America experiences tragedy all too often, and it can seem daunting to try to guide our children through their questions about the impact of hate. Explaining something as horrifying as the Las Vegas shooting, Sandy Hook, or the Orlando night club tragedy can seem impossible. I find myself trying to find a balance between fact and hope.
When my son was nine, he broke his toe and we found ourselves in the emergency room, waiting for doctors while 24 hour coverage of the Orlando night club shooting was on the TV in the room. I had no choice but to explain what hate did that night. My oldest son is very world-conscious. He wants to hear news, ask questions, and be aware of the information provided by our news outlets. I want to protect him from some of the realities he will face soon enough, but I know I need to help him understand senseless acts even when I am also struggling.
With the most recent attack in Las Vegas, I started the conversation with my son before sending him to middle school. I wanted to explain what had happened before he heard it from his friends. I feel he’s old enough to talk about the world that he is entering, and even though I worry, he remains resilient through news like this.
Consider Their Age
Doctors recommend parents should leave a topic as big as this alone until children are at least seven. Children cannot properly work through events like these if they are any younger, and awareness of events at this age could serve to do more damage than good. A CNN report which quoted Dr. Paul Coleman, author of How to Say It to Your Child When Bad Things Happen, said, “They might see it on TV or hear about it at school (or heaven forbid even witness it), and then you have to deal with it. But younger children might not be able to handle it well.” If my younger children catch wind of a tragedy, I answer questions as simply as I can. However, I honestly think my youngest children don’t need to know about our heaviest events involving death, trauma, and evil.
I try to not assume I understand what my children already know about a tragic event. If they bring up a concern, I ask them questions like, “What have you heard?” “What are your questions, buddy?” This way I can work with them on their level. Children often help us understand what they are thinking. Assuming I know what they know can be dangerous, because I may accidentally reveal more information than they need.
Turn Off the News
It’s human nature to want to get as much information as possible; however, 24 hour news coverage of horrific events such as Orlando or Las Vegas is a bad idea for our little ones. The media tends to show the gruesome scenes over and over again, and if children are front row to this on a screen, it can negatively affect them. In the PBS article, Talking to Your Kids About News, they have great tips for working through these major topics with our children. “The American Psychological Association recommends limiting the amount of time spent watching news reports, as constant exposure may actually heighten their anxiety and fears.” As a parent, I wait until bedtime to catch up on the events of the day. I think it helps adults as well as kids to only search for the facts, and turn off the revolving scenes of terror.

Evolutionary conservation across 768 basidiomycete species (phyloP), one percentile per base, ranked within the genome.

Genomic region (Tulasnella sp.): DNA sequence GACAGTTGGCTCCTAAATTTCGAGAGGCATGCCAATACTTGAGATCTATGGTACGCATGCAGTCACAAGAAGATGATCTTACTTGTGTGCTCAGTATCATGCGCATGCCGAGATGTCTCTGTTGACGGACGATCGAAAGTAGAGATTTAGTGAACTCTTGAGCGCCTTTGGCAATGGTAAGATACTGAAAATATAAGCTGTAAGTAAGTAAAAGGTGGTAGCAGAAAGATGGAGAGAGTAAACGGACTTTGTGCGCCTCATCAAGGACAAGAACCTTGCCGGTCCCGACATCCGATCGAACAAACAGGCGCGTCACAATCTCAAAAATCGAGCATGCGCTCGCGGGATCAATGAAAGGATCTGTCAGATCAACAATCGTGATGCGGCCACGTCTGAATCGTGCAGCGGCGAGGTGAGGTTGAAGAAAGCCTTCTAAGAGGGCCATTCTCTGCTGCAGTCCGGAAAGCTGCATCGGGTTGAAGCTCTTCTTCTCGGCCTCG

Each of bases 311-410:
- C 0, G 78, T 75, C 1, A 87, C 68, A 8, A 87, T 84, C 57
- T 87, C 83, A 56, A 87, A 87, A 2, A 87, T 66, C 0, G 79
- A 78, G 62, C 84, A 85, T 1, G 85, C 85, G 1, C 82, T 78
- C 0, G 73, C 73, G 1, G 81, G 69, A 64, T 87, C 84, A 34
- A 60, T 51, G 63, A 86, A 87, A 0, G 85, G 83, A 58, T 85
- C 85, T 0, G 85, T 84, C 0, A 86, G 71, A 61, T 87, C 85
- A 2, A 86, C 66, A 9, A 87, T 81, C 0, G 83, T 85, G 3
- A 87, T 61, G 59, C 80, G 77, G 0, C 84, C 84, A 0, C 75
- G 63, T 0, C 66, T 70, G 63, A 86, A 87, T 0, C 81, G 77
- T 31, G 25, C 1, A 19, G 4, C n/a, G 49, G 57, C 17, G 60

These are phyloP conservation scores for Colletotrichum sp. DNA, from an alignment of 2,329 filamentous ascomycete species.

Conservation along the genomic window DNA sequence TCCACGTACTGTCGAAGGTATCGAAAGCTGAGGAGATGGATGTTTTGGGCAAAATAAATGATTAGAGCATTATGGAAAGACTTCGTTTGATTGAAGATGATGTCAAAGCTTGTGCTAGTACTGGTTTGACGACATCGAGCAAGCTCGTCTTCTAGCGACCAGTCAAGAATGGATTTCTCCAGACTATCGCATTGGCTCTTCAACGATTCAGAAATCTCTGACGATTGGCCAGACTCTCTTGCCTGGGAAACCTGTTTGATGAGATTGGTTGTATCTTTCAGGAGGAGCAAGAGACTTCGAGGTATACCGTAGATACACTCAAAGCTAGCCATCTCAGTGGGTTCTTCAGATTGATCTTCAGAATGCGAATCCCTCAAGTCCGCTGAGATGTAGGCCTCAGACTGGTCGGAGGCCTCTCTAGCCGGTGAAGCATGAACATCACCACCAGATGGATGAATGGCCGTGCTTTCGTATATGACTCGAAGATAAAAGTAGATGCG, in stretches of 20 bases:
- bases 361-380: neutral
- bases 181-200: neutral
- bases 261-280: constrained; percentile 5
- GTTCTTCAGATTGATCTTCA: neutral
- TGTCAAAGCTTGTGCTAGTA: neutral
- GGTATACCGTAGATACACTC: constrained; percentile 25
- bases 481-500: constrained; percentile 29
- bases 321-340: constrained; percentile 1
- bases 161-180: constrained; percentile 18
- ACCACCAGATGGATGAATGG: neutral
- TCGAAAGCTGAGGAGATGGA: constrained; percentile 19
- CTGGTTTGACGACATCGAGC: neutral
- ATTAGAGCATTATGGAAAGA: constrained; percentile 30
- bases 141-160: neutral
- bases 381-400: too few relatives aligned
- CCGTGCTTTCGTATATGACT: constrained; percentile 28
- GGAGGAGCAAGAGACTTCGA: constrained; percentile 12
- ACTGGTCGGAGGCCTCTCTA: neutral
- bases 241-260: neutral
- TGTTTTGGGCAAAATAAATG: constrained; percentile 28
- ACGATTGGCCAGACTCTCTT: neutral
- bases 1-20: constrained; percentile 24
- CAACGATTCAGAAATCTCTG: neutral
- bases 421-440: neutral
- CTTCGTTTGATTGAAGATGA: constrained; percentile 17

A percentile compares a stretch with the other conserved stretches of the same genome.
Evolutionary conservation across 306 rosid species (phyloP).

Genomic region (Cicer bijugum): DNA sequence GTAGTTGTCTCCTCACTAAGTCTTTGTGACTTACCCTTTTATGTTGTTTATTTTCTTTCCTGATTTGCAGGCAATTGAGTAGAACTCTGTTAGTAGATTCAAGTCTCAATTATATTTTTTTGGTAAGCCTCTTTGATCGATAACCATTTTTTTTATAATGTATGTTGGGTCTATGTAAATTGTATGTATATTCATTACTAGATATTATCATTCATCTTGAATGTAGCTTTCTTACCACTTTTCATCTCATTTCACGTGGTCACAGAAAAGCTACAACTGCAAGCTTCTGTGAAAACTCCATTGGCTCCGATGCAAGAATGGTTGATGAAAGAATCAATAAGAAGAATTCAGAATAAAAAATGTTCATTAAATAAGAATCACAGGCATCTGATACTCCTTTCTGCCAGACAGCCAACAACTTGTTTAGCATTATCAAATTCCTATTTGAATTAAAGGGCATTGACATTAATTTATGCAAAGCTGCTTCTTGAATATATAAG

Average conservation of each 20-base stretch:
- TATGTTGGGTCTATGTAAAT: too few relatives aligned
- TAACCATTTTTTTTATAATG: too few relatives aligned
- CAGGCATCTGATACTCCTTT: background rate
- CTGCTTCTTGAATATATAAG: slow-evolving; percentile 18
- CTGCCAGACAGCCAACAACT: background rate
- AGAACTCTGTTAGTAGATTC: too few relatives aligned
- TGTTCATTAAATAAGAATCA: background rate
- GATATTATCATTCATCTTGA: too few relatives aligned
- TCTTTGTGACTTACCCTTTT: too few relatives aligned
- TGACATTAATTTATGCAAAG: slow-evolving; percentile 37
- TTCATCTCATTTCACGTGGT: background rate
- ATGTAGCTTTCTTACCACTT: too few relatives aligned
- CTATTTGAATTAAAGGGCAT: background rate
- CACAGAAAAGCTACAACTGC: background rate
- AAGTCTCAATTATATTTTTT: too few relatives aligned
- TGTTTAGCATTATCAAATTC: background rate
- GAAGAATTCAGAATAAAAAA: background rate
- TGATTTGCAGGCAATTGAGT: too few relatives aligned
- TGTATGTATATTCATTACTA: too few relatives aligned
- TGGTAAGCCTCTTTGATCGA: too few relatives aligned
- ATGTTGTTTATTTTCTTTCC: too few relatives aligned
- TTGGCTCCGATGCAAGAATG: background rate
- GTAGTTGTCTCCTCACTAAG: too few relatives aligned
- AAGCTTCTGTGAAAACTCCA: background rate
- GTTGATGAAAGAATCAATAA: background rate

Focus on the Positive Actions
It is no secret that tragedies like Las Vegas can level a country. We are left wondering how hate can take over, and how innocent people become targets of blind rage. It’s important for young and old to focus on the positive acts that come from tragedy. Behind all of the darkness, there are heroes. If discussions begin with my children, I try to shine a light on the heroes. The policemen running to save all of those people. The medical teams working overtime to give people the treatment they need. Those giving blood, writing cards, making food are examples of good overpowering evil. This kind of conversation can help our family brainstorm ideas of how we can add to the good in the world and begin silencing hate.
The bottom line is that we are raising the next generation, and we need a whole lot more kindness. We can address the evil that exists by acknowledging that good prevails. Our children need to feel like they can turn to us after tragic events. Having tough conversations with our children will not only help them, but it can also remind us, as adults, that we are also resilient. Our kids are walking examples that good exists, and working through tragedy with them can help both young and old find peace.